Engrossed in a novel recently, despite (or perhaps because of?) a very sympathetic, strong and interesting female lead, at times I found myself frustrated: shouting at her (in the privacy of my own head), annoyed by the decisions she was making – surely it was obvious to her that what she was going to do was going to cause her problems later?!
But of course, I had more pieces of the puzzle than her. I had her life described to me as a narrative, given meaning by a story, whereas she, like the rest of us, just had those moments of meaning strung together like dew drops on a spider’s web, held together by the strands of time and nothing more.
And, of course, I had other people’s perspectives given to me by the author, perspectives sometimes from scenes where she wasn’t even present. And all these added to her viewpoint to make a much more complex tapestry of meaning, which I was able to see from my external perspective, but as she was just one of those threads it was much harder for her to see the whole at the time.
An objective view point
I also had an objective perspective. Whilst I cared about her as a character, she was still just on the page (kindle!), not living, breathing, huffing, puffing, uming and ahhing next to me. I didn’t have to suffer the consequences of her decision. It didn’t have the same impact on me as on her. This objective perspective meant I wasn’t blinded or biased by some of the factors which affected her judgement. I wasn’t swayed to one side or the other by personal motives. I had no vested interest apart from the one the author had created within me.
Sense through stories
Psychologists have found stories play a huge role in our lives. Although many of us think of them as something reserved for children – ‘tell us a story!’ – Psychologists and others have now realized that the story we tell ourselves about ourselves, and every strand of our lives, creates meaning.
In addition to stories communicating great human truths (and smaller ones), people also connect to each other through stories or ‘narratives’. We also connect to our own lives through stories – we use them to create meaning about ourselves and identities, and how we understand and interpret our lives and the things that happen to us. And we look for meaning when we’re confronted with someone doing something we don’t understand – who hasn’t made up a story for the indifferent customer service agent in front of us at a coffee stand, or about the interesting character we drive past in the street? We make up stories to explain things satisfactorily to ourselves. And sometimes, just for fun.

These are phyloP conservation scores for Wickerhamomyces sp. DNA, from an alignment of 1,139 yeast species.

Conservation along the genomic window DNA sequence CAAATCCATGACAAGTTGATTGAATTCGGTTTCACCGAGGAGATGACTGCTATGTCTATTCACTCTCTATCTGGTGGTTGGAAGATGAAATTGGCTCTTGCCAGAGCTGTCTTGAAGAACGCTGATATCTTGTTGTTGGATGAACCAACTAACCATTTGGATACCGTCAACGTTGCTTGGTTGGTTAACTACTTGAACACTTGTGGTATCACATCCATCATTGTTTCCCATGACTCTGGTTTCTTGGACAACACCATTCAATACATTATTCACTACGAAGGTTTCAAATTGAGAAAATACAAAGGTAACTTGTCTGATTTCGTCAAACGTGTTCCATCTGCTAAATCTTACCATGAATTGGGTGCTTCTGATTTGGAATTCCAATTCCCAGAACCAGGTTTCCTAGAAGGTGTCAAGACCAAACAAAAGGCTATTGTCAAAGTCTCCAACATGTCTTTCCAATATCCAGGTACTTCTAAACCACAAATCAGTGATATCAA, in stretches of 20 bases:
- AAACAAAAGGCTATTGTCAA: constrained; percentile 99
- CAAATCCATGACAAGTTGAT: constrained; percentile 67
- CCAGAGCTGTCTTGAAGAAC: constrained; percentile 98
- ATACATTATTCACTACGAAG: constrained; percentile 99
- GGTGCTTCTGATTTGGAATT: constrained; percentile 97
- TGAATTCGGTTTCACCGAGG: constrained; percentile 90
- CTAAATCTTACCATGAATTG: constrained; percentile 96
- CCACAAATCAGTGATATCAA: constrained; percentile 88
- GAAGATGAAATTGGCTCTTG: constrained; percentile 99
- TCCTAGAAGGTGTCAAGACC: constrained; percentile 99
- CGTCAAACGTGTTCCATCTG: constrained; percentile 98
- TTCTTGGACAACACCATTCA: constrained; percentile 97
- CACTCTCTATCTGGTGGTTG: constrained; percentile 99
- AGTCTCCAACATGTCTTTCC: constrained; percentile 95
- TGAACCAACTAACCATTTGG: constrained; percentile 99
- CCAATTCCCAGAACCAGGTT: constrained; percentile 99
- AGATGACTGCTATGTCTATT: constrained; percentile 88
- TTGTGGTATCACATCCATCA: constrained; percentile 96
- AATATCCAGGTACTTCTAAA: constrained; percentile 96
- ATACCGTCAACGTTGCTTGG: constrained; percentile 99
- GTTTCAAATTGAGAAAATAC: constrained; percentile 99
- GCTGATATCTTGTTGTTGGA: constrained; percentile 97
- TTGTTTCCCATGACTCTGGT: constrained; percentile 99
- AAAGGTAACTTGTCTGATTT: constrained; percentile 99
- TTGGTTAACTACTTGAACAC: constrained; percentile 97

Often when I’m travelling, or I come across a particular cultural difference, I find myself trying to explain it in my head. But much like the character I talked about at the beginning of this post, I don’t have all the facts. My story has holes in it. But a narrative (usually) helps me to empathise with the person as I start to put myself in their position, which helps me as a psychologist no less than as a human being.
A recent experience, mentioned in the diary post I wrote, had me create a story about someone sitting next to me on the plane – someone I didn’t like the look of on sight, due to who knows what subtleties in his manner and dress. And in fact, I was dead wrong. The story I had created about him was so completely off base, owning up to it is a sort of penance. I had thought him a shifty character – someone I wouldn’t necessarily want to chat to on the plane. When we did engage in some conversation, it turned out he was coming to the island because his mother, who had run a hotel with his father (he was Norwegian), had died unexpectedly at 68, and he was coming to help arrange the funeral. Any possible story I had made up to create meaning in the way I looked at him had completely crumbled at this point, and I did anything I could to provide some human comfort and support as we travelled together for another 30 minutes or so.